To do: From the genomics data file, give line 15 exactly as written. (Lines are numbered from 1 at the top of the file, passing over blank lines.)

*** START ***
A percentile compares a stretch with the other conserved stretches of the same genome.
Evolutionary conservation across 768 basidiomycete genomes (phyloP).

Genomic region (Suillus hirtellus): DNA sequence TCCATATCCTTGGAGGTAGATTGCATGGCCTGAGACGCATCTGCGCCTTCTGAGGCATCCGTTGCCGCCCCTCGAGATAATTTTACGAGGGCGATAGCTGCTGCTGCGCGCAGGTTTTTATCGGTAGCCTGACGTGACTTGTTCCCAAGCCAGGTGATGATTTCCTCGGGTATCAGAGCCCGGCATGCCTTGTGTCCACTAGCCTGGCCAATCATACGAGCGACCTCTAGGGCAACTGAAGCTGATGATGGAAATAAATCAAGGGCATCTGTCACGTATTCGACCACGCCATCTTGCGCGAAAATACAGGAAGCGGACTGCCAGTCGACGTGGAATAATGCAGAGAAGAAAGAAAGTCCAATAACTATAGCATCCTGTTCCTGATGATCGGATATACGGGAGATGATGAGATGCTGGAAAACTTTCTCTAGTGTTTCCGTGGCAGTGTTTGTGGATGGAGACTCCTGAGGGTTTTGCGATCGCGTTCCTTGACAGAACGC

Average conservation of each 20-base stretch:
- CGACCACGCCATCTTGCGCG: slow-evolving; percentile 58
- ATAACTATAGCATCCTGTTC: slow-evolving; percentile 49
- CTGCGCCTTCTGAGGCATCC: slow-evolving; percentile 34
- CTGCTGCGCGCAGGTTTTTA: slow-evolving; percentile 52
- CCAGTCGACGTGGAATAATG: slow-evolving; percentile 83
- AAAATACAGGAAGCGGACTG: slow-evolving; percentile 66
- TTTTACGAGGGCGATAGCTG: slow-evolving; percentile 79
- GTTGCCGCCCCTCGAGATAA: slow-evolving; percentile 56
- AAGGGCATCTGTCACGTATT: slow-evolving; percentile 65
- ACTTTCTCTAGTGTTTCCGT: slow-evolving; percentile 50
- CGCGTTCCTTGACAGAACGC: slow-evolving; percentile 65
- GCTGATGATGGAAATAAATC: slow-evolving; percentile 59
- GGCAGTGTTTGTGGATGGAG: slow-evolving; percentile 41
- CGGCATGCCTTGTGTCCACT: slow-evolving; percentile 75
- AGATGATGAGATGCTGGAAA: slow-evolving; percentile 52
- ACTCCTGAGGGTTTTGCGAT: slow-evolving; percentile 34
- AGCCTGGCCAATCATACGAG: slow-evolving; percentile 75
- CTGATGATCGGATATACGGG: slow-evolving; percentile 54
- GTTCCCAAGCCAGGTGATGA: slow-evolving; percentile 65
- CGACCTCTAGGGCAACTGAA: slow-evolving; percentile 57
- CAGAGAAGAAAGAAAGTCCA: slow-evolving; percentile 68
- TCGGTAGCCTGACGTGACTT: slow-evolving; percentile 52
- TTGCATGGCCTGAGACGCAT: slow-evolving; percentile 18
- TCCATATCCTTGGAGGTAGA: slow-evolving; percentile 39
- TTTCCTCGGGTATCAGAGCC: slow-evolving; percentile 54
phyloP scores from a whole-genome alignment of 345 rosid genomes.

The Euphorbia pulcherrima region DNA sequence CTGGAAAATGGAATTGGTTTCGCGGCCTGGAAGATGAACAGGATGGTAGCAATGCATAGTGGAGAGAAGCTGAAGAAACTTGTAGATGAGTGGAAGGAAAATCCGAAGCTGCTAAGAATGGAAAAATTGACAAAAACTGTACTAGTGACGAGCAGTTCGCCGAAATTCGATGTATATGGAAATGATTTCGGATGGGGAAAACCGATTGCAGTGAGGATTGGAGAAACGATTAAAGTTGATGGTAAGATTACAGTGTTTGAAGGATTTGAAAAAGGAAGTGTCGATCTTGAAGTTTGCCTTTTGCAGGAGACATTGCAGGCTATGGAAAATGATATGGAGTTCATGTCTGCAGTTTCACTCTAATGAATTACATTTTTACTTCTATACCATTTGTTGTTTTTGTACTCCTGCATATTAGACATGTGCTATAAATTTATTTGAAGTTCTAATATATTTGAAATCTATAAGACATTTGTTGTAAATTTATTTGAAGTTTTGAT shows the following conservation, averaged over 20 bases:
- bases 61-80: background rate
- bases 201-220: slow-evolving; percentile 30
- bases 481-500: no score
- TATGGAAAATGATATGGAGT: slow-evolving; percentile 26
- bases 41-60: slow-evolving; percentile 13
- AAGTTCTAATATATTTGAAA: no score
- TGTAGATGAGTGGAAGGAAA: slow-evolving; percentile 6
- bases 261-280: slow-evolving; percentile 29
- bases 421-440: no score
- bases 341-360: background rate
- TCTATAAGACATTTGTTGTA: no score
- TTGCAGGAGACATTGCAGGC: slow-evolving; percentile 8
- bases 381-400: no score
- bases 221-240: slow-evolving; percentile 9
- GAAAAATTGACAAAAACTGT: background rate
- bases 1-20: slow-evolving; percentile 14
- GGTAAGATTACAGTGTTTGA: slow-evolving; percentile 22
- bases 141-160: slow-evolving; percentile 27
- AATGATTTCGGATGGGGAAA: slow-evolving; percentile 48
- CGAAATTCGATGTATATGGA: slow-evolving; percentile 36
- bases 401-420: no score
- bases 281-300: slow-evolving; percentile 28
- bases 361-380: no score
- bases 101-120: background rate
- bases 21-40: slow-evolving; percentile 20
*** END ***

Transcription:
- CGCGTTCCTTGACAGAACGC: slow-evolving; percentile 65